They decided to set up their business without raising money. Not out of an absolute thirst for independence, but because their economic model allowed it. Testimony of these entrepreneurs far from the limelight trained in multi-million fundraising … And who are starting to be courted by investment funds.
“Success is not measured by whether you have raised money or not. Sometimes it is necessary, sometimes not. » Calm and pragmatic, Timothée Rambaud knows both sides of the coin: after a career in finance first at Goldman Sachs and then in an investment fund, the 30-year-old launched his start-up in LegalTech with a former mining and a Harvard alumnus, without fundraising . Almost an incongruence at a time when every fundraising is being mediated by the press and the barometers are being multiplied: Thus, in 2017, women raised 142.5 million euros, according to KPMG, and 1.5 billion to all start-ups, according to Capgemini and eCap partners . “It’s a bit of a race over who lifts the most”sums up the entrepreneur.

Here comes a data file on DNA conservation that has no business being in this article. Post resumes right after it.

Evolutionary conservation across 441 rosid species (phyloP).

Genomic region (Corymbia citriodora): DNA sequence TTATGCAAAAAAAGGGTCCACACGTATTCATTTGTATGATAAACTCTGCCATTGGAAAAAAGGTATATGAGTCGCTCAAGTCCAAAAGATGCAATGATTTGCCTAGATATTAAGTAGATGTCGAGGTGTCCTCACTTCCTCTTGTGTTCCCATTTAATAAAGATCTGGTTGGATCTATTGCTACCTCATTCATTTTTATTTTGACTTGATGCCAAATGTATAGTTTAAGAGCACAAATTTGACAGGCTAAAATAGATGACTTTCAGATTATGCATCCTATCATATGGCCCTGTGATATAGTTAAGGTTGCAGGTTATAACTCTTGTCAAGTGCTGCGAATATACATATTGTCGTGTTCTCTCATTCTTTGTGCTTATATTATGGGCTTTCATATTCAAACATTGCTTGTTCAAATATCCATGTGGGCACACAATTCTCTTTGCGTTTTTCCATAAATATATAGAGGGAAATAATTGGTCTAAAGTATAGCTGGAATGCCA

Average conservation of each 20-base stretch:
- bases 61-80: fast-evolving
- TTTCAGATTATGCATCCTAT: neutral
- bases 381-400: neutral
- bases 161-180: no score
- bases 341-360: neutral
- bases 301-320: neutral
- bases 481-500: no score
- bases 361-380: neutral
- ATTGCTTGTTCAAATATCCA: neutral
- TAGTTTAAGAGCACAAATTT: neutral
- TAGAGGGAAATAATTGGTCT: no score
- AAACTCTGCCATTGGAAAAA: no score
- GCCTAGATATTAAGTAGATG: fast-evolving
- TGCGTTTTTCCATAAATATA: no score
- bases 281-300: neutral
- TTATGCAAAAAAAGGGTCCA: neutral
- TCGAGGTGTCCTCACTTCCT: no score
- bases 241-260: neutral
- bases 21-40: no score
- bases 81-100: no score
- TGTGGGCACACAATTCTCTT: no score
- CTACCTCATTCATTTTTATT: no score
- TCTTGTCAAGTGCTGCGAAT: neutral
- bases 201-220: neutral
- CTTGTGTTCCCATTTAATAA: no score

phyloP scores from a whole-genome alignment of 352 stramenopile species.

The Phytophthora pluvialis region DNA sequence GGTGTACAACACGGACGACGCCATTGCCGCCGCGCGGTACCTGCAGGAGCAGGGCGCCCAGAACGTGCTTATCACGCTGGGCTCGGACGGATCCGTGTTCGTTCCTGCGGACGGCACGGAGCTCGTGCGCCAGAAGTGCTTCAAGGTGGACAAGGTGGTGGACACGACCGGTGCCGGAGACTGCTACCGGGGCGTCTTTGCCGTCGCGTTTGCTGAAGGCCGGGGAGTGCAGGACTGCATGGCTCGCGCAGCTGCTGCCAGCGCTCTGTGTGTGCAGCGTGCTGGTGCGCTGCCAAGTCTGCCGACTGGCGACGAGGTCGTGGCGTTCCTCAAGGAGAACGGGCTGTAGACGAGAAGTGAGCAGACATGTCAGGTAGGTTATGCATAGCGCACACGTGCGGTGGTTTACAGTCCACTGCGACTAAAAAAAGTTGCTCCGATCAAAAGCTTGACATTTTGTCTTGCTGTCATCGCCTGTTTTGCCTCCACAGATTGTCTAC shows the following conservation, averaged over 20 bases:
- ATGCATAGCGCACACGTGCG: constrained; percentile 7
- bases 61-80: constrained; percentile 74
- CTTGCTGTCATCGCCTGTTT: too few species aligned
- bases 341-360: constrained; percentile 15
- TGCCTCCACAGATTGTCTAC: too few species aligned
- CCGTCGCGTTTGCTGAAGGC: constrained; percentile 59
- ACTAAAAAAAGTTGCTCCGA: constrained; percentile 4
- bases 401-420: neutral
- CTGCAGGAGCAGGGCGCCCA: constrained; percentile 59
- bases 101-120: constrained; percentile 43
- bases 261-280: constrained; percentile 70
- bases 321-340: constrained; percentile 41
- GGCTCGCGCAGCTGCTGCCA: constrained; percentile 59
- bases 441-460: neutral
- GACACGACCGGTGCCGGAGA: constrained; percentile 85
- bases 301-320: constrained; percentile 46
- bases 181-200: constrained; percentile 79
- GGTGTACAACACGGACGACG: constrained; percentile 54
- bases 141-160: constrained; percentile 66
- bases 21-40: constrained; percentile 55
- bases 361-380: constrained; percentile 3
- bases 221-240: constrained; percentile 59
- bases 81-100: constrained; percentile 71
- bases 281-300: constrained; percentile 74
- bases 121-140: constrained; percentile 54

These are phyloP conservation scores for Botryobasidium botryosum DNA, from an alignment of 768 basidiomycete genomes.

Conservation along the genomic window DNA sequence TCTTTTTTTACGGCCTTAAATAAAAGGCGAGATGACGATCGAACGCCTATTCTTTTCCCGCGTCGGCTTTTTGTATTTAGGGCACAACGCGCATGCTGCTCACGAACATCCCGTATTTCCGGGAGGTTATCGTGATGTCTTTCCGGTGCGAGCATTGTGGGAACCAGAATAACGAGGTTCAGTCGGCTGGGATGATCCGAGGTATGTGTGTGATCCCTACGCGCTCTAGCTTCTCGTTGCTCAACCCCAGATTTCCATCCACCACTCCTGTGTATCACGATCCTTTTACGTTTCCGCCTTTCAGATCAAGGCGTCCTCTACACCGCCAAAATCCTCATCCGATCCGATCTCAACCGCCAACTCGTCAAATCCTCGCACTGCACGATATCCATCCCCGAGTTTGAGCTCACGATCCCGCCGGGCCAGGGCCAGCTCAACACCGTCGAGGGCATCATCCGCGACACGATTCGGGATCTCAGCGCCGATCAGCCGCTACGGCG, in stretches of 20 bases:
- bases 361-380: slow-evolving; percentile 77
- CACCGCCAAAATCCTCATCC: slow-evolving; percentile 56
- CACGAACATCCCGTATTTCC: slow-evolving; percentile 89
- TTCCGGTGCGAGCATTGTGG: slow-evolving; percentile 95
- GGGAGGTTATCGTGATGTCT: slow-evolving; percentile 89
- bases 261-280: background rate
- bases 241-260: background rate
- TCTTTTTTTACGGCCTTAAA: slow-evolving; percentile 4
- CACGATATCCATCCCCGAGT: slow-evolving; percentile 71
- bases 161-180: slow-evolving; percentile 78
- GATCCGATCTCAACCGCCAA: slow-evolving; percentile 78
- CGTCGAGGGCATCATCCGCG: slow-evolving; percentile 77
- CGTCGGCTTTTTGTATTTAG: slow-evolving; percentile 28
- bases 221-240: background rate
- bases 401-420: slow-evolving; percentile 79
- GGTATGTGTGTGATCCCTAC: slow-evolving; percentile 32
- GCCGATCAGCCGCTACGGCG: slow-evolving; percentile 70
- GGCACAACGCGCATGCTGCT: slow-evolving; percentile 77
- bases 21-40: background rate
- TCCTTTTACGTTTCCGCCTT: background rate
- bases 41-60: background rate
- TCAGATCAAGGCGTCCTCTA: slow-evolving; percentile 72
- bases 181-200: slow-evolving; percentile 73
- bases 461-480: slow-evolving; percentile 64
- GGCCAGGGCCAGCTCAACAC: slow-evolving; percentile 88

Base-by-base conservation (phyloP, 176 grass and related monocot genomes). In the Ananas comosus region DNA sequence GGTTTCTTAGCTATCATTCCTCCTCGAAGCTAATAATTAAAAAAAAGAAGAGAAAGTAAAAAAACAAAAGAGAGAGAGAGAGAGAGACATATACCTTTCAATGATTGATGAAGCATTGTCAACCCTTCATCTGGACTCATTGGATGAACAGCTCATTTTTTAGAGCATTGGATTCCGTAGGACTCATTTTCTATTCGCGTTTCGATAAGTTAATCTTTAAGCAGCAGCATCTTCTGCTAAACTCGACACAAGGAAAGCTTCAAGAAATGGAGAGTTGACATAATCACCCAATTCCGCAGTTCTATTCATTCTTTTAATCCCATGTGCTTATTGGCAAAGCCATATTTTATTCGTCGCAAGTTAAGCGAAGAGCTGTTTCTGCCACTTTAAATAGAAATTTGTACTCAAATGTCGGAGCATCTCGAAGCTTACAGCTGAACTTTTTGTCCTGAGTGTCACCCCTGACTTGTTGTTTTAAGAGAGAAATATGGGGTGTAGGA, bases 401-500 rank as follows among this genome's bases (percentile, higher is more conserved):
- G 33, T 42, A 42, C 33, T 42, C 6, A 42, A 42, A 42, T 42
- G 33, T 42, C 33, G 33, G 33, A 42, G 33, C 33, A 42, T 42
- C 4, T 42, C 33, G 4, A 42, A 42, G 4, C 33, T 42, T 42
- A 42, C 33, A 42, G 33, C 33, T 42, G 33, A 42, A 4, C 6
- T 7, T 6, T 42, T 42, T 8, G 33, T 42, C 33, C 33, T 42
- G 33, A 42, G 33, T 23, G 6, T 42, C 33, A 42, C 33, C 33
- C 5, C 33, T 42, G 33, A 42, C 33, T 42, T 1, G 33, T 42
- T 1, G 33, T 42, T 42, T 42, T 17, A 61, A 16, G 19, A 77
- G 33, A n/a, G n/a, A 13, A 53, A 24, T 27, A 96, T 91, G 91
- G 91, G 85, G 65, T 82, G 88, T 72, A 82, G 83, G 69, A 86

Since 2014, LegalStart has offered a tool to manage all the administrative aspects of your business online, from direct debit to bankruptcy filing. “We had the choice not to raise”, emphasizes Timothée Rambaud. A choice made possible thanks to the decisions made by the funds. The startup started by tackling one problem, then another. And continues today to offer new bricks for its offering as partnerships are entered into and customers enter. Do not use what you do not have and do not do what you can not. Bootstrapping, a technique well known by Leonid Gonchavrov, the creator of Anticafé.
Another crucial element to move forward without lifting, the meeting between the product and its customers. As with LegalStart, which quickly gained paying users, the start-up Do You Dream Up attracted its first major account, EDF. “Afterwards, everything happened very quickly,” says Cyril Texier, co-founder of the structure specializing in the creation of chatbots. With his two partners, they believe that the income generated thanks to the customers would enable them to recruit and grow. Overall, the company now works with 60% of Cac 40 and recorded a growth of 130% in 2017.